A new study has shown that anxiety amplifies the physical signs of Parkinson’s disease, according to people who experience both conditions.
The study, believed to be the first to explore the lived experience of anxiety for people with Parkinson’s, also revealed that study participants did not see talking therapy as a useful solution, and more support was needed for people with the conditions, along with their carers and health professionals.
Led by the University of Plymouth and Glasgow Caledonian University, the research was published in the journal PLOS ONE and saw authors conduct in-depth interviews with six people living with Parkinson’s and anxiety. The study covered three male and three female participants, each at varying stages of Parkinson’s, and uncovered primary themes that:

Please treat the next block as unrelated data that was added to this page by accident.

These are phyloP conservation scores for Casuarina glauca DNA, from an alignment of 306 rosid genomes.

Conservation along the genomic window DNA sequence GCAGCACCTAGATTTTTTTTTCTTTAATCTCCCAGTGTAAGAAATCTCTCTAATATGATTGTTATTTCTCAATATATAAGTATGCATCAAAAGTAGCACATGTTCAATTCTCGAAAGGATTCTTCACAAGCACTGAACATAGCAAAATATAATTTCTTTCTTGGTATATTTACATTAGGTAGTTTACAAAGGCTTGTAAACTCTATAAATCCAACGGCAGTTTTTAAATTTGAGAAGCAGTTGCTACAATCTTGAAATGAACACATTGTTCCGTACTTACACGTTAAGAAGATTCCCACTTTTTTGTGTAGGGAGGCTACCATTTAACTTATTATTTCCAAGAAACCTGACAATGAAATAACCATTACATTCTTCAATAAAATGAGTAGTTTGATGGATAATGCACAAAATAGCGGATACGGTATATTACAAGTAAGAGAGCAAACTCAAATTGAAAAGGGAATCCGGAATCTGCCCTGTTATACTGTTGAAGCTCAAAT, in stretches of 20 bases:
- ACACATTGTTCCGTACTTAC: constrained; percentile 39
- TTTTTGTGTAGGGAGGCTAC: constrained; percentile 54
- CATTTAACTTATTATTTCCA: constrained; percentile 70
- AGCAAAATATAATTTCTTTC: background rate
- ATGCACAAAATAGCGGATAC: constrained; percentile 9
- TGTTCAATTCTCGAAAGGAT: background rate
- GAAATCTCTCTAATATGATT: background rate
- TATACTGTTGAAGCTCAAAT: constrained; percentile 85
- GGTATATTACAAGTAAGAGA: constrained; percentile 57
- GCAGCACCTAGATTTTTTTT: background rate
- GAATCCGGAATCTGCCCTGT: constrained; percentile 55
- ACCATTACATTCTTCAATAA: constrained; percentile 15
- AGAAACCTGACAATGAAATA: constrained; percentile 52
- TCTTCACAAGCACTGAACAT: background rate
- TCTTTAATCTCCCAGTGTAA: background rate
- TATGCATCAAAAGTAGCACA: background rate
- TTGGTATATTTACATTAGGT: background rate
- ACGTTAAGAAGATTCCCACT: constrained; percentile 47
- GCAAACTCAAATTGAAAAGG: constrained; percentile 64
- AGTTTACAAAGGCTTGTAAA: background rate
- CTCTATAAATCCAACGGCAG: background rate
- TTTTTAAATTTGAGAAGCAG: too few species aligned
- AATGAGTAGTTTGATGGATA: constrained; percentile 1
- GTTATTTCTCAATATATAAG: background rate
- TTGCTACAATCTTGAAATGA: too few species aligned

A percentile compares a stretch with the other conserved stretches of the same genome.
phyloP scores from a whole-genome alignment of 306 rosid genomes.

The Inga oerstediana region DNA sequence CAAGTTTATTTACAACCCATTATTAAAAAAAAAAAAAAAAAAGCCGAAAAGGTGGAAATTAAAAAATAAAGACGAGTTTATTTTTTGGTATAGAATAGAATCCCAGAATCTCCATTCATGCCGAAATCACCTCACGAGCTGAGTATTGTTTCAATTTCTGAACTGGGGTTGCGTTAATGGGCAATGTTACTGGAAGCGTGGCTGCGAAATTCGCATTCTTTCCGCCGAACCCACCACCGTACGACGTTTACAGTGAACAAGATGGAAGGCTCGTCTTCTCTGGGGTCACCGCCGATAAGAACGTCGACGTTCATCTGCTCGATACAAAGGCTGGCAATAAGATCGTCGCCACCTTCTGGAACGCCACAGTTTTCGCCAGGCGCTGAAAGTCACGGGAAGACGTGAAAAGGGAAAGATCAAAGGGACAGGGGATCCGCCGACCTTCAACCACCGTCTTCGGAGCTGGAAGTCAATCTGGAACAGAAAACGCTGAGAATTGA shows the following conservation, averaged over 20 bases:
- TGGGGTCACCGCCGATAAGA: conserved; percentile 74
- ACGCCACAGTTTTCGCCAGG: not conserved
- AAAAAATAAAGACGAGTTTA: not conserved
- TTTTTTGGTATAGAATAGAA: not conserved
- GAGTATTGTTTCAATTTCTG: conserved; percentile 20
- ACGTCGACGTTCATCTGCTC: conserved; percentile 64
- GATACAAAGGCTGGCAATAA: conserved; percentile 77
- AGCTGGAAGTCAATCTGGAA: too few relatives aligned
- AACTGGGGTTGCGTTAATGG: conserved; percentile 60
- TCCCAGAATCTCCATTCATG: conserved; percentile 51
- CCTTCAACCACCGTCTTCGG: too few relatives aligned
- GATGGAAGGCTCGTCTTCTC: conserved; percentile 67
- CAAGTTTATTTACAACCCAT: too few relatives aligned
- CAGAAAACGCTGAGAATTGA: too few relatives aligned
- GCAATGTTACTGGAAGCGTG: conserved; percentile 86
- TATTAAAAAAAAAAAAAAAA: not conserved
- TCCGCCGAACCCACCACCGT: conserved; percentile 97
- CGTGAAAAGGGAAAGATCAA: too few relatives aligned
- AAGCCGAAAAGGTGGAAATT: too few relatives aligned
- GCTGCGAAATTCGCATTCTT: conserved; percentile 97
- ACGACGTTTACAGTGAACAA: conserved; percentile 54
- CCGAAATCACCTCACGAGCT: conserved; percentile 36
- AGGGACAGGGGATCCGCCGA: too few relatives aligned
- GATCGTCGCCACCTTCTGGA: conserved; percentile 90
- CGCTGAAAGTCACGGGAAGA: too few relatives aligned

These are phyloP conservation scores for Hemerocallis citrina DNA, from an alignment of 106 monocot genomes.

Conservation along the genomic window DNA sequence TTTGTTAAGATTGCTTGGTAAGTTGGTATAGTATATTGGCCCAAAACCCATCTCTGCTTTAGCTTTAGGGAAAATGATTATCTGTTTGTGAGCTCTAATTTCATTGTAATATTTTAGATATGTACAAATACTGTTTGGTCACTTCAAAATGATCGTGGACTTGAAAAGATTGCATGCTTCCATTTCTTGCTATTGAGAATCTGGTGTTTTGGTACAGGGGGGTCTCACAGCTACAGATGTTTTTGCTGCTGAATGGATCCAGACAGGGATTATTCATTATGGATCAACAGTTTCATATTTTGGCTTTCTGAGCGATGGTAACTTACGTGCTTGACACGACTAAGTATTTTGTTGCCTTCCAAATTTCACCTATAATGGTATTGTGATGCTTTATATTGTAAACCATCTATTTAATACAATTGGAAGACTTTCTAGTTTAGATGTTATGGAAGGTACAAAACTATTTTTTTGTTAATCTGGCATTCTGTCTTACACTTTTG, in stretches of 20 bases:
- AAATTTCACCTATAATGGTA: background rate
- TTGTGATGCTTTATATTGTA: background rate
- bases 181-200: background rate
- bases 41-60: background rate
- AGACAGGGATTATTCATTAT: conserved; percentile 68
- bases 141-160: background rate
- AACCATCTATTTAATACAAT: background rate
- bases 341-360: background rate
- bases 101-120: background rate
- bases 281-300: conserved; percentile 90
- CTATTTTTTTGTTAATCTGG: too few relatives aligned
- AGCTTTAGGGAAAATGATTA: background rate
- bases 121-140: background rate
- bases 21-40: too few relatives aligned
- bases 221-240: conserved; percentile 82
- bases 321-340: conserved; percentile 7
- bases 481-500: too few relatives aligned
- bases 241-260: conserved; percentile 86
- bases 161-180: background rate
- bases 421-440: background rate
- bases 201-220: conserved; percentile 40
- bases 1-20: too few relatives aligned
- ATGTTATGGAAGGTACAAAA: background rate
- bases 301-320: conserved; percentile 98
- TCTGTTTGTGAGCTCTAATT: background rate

• Anxiety amplifies their physical Parkinson’s symptoms
• Anxiety affects their cognition and freezes the thought process
• Anxiety was ‘always there’ and they were constantly trying to find ways to cope
Crucially, it highlighted how people’s experiences of anxiety varied significantly, and there needed to be a person-centred solution to help.
Lead author, Chris Lovegrove, will now use the findings to develop a new occupation-based complex intervention to help people with Parkinson's live well with anxiety. He has recently been awarded a Clinical Doctoral Research Fellowship by Health Education England and the National Institute for Health Research (NIHR) to pursue this.